"author": { "username": "User1" },
      "category": { "id": "0x4" }
    }
}

In Dgraph Cloud’s UI, there’s a Query Variables tab that you can use to enter the variables.

Mutation with GraphQL Variables

GraphQL variables let an app depend on a fixed mutation string and simply inject the actual data into the mutation when it’s executed, meaning same mutation can be used over and over with different data.

Mutations used in the App

The app always uses GraphQL variables so that there’s a small set of mutations and the data can be supplied by serializing client-side data structures.

The app will need a mutation to add users:

mutation($username: String!) {
  addUser(input: [{ username: $username }]) {
    user {
      username
    }
  }
}

It will also need a mutation to add posts:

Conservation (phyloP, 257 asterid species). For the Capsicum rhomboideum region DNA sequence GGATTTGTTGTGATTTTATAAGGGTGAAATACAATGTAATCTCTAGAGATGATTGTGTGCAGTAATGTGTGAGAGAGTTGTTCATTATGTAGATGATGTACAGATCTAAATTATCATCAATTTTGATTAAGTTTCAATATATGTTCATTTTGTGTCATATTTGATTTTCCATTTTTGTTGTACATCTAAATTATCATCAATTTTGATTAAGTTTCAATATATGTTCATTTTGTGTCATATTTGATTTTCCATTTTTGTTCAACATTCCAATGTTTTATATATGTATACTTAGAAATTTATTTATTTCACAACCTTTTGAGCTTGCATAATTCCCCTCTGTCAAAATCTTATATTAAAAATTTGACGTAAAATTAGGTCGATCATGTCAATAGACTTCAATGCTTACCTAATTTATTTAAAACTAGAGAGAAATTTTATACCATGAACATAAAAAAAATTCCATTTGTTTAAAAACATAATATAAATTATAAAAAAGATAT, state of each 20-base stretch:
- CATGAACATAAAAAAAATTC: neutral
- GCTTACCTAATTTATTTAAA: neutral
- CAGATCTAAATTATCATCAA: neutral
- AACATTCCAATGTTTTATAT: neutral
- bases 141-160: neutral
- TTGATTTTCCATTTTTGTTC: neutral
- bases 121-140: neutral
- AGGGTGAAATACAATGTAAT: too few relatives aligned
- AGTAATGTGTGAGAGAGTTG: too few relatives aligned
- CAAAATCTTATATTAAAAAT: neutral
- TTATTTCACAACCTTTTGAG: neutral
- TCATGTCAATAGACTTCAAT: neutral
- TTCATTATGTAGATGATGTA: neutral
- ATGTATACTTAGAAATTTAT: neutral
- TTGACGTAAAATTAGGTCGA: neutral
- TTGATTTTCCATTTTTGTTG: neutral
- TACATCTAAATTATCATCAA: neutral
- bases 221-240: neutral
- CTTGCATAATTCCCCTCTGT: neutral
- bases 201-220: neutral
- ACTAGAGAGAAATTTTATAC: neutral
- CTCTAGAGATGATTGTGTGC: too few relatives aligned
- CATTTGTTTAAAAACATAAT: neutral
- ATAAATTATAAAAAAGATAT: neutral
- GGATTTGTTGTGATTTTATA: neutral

mutation addPost($post: AddPostInput!) {
  addPost(input: [$post]) {
    post {
      id
      # ... and other post data
    }
  }
}

It will need a mutation to add comments:

mutation addComment($comment: AddCommentInput!) {
  addComment(input: [$comment]) {
    comment {
      id
      # ... and other comment data
    }
  }
}

And finally, it will need a mutation to update posts:

mutation updatePost($id: ID!, $post: PostPatch) {
  updatePost(input: {
    filter: { id: [$id] },
    set: $post }
  ) {
    post {
      id
      # ... and other post data
    }
  }
}

The updatePost mutation combines a search and mutation into one. The mutation first finds the posts to update (the filter) and then sets new values for the post’s fields with the set argument. To learn how the filter works, let’s look at how Dgraph Cloud handles queries.